39 Weeks

Size of baby: 19-22 inches, about 7lbs (Watermelon)
Symptoms: Lots of braxton hicks contractions, but I feel like there were more last week than this week. I still have back and rib pain. I’m feeling a bit swollen (although I can still wear my rings just fine) and I also feel like my bely has gotten a lot bigger in the last week.
Fetal Movement: The baby has shifted again. Now she kicks me right under my left ribs instead of the right side of my belly. She moves more slowly and more slowly. It’s crazy how I can now make out feet and knees and elbows when she pushes them against my belly. Her feet are so big, I can’t wait to give them kisses.
Sleep: What’s that?
Aversions: Oh Emm Gee… The chick behind me in class yesterday was eating curry and I wanted to barf. I love curry, but I only like the smell when I’m the one eating it, which is especially true when I’m 9 months pregnant.
Belly Button: Ladies and Gentlemen, we have an outie! Does that mean the bun in the oven is ready? I think so.
What I Look Forward To: Again… Having this baby! I’m getting so impatient. I’m hoping I won’t have a pregnancy update next week but I’m almost certain that I will. Maybe that’s okay because I still have quite a bit to do. Also… MY MOMMY GETS HERE SATURDAY! YEAAAY!
To-Do List: pack the hospital bag, finish the labor playlist, install the car seat, and finish the nursery

P.S. – This is my 100th blog post! Woohoo!

The Ranch

In honor of Texas Independence Day, I thought I’d take the opportunity to talk a little about my favorite corner of Texas… my family’s ranch. My Daddy could tell you many more details, but I’ll share what I know.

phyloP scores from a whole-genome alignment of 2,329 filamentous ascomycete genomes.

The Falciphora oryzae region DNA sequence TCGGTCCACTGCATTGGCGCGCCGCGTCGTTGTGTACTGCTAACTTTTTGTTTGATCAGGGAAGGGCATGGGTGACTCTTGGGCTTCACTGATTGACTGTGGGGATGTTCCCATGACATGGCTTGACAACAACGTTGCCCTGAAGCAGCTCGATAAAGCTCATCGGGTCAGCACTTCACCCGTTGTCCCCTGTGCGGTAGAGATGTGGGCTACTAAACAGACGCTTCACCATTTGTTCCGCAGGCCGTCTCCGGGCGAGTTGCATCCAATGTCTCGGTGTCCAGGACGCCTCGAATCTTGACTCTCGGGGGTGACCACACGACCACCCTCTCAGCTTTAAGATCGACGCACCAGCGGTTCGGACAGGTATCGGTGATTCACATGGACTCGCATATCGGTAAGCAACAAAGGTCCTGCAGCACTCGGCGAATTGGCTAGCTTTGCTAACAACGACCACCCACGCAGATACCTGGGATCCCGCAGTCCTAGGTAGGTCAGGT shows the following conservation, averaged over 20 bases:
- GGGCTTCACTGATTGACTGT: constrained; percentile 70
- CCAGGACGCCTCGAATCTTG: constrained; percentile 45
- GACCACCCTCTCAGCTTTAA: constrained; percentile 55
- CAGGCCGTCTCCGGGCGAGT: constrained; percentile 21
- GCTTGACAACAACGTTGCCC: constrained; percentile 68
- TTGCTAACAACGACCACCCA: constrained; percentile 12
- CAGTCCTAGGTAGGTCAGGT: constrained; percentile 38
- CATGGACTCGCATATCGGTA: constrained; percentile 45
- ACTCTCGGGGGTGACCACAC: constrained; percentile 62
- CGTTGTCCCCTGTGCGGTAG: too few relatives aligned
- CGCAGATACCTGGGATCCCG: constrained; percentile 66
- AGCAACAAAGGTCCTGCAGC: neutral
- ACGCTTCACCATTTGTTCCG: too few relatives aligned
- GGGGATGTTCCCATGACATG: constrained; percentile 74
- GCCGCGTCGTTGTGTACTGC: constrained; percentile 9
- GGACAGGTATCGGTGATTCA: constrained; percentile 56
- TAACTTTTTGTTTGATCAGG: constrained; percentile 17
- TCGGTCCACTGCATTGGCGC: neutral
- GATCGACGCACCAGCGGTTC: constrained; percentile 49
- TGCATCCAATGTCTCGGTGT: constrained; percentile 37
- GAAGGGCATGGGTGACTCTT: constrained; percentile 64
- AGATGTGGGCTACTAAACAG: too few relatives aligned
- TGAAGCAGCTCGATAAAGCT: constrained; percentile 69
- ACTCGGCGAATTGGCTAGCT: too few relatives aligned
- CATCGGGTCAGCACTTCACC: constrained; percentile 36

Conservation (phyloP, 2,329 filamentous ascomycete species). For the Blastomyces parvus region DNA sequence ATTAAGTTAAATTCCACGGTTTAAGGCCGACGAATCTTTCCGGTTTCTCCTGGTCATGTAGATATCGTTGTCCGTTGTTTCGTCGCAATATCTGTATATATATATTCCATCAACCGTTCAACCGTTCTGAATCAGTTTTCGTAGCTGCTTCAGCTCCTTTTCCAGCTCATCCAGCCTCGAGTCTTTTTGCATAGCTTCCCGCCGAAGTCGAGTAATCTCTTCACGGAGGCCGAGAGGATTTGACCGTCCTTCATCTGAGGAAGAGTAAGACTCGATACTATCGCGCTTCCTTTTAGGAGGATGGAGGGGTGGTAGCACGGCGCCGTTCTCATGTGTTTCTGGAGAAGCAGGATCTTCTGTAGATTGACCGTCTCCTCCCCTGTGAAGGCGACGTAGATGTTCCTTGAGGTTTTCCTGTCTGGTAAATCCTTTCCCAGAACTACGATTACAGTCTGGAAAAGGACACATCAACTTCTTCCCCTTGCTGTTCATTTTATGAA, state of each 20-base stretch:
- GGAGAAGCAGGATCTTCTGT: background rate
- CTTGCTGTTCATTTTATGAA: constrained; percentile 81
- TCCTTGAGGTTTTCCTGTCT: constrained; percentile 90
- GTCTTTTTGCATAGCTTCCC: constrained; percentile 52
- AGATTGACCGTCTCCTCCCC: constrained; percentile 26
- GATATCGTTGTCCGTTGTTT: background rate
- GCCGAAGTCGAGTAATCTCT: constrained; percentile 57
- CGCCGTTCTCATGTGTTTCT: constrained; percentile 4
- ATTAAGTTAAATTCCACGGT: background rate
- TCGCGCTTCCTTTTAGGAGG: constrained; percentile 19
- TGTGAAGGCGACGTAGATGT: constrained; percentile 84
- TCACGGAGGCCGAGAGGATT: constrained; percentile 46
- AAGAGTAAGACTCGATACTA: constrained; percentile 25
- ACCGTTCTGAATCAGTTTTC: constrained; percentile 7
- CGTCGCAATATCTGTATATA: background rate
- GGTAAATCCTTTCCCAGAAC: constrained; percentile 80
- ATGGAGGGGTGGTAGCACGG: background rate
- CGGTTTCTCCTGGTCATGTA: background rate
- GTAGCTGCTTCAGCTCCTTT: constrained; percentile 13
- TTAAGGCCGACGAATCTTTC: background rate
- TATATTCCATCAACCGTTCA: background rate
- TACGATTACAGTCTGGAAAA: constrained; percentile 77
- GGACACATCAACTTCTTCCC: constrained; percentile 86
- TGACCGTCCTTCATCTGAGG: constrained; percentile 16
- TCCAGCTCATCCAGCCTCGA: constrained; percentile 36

On the southernmost tip of Texas, just before the Rio Grande empties into the Gulf of Mexico, lies Palmito Ranch.

My family has witnessed a lot of Texas history on that ranch. It was first acquired by my great-great-great-great-grandfather, Praxedes Orive, around the time that that part of Texas was switching hands from Spain to Mexico in the early 1800’s. (I’m not sure exactly when and although I think I remember my dad telling me why/how, I don’t remember that either).

My great-great-great-grandfather, Antenogenes Orive, was born on the ranch in 1845, the year Texas became a state in the Union. He used the ranch to grow cotton, and at some point during the Civil War the ranch was one of the most productive cotton producers in the United States. Someone once told me that this was because we were smuggling extra cotton from the ranch across the river in Mexico, but Mamo says she doesn’t think this is true. I know the ranch’s location by the river mouth did allow for convenient transport to the rest of the United States.
In May of 1865, the last battle of the Civil War was fought on my family’s ranch. It is known as the Battle of Palmito Ranch, and you can read more about it here. When I was little I was afraid that I’d see a Civil War ghost or something spooky but I never did.
Below is a picture the house Atenogenes and his wife Cenobia Hinojosa Orive lived in. They had 16 babies here – 14 survived. The girls would sit on the porch in the afternoons and try to stay out of the sun. Atenogenes Orive, Jr., my great-great-grandfather, also lived there. The house is no longer there. (Information courtesty of my distant cousin, Tía Cookie)
My great-grandmother, Carlota Orive, was also raised on Palmito Ranch. By that time, the ranch had been divided between all of the Orive children. When she grew up and got married, her husband, Damaso Feliciano (D.F.) Lerma, began buying pieces of the divided ranch from Carlota’s relatives. Mamo (my grandmother who ended up marrying D.F. and Carlota’s son) says they ended up acquiring about 1500 acres of the ranch, which is what our family has today.
My grandfather, pictured below, was the next person to take care of the ranch.

Mamo & my grandpa came up with this brand for the cattle. Another name for the ranch is “Circle L” ranch. (“L” is for Lerma, circle is for the shape of the ranch.)

Now, my Daddy takes care of the ranch.

And finally, here are some pictures of me growing up at the ranch. According to my mom, I was almost born there. When she went into labor with me, my dad was at work in town which is about 20-30 minutes away. She had to wait for him to come get her and had me shortly after arriving at the hospital.